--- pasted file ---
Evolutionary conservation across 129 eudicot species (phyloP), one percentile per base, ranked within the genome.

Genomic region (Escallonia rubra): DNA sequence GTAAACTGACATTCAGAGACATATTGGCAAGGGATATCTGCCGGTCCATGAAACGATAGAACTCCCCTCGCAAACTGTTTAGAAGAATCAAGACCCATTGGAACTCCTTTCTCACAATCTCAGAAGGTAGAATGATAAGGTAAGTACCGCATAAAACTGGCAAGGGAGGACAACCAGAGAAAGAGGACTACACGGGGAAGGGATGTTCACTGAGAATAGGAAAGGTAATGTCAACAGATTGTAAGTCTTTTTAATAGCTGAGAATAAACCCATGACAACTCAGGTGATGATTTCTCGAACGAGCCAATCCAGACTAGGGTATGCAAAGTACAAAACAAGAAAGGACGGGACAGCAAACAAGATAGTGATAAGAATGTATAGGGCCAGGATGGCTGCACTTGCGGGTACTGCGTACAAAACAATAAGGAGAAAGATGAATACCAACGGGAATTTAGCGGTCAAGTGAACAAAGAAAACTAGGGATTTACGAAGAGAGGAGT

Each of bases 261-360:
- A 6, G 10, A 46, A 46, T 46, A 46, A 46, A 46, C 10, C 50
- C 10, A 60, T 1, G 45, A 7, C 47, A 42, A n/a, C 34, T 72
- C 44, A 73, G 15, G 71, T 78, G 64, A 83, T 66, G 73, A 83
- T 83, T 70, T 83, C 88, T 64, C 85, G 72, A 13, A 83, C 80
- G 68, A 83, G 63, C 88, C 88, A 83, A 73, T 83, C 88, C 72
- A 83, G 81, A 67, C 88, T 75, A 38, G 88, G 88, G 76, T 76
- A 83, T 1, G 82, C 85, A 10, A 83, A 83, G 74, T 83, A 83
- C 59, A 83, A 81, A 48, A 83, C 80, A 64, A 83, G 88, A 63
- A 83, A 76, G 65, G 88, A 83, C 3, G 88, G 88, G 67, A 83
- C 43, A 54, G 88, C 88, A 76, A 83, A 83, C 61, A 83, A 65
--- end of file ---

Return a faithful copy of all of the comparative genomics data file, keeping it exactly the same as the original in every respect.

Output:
Evolutionary conservation across 129 eudicot species (phyloP), one percentile per base, ranked within the genome.

Genomic region (Escallonia rubra): DNA sequence GTAAACTGACATTCAGAGACATATTGGCAAGGGATATCTGCCGGTCCATGAAACGATAGAACTCCCCTCGCAAACTGTTTAGAAGAATCAAGACCCATTGGAACTCCTTTCTCACAATCTCAGAAGGTAGAATGATAAGGTAAGTACCGCATAAAACTGGCAAGGGAGGACAACCAGAGAAAGAGGACTACACGGGGAAGGGATGTTCACTGAGAATAGGAAAGGTAATGTCAACAGATTGTAAGTCTTTTTAATAGCTGAGAATAAACCCATGACAACTCAGGTGATGATTTCTCGAACGAGCCAATCCAGACTAGGGTATGCAAAGTACAAAACAAGAAAGGACGGGACAGCAAACAAGATAGTGATAAGAATGTATAGGGCCAGGATGGCTGCACTTGCGGGTACTGCGTACAAAACAATAAGGAGAAAGATGAATACCAACGGGAATTTAGCGGTCAAGTGAACAAAGAAAACTAGGGATTTACGAAGAGAGGAGT

Each of bases 261-360:
- A 6, G 10, A 46, A 46, T 46, A 46, A 46, A 46, C 10, C 50
- C 10, A 60, T 1, G 45, A 7, C 47, A 42, A n/a, C 34, T 72
- C 44, A 73, G 15, G 71, T 78, G 64, A 83, T 66, G 73, A 83
- T 83, T 70, T 83, C 88, T 64, C 85, G 72, A 13, A 83, C 80
- G 68, A 83, G 63, C 88, C 88, A 83, A 73, T 83, C 88, C 72
- A 83, G 81, A 67, C 88, T 75, A 38, G 88, G 88, G 76, T 76
- A 83, T 1, G 82, C 85, A 10, A 83, A 83, G 74, T 83, A 83
- C 59, A 83, A 81, A 48, A 83, C 80, A 64, A 83, G 88, A 63
- A 83, A 76, G 65, G 88, A 83, C 3, G 88, G 88, G 67, A 83
- C 43, A 54, G 88, C 88, A 76, A 83, A 83, C 61, A 83, A 65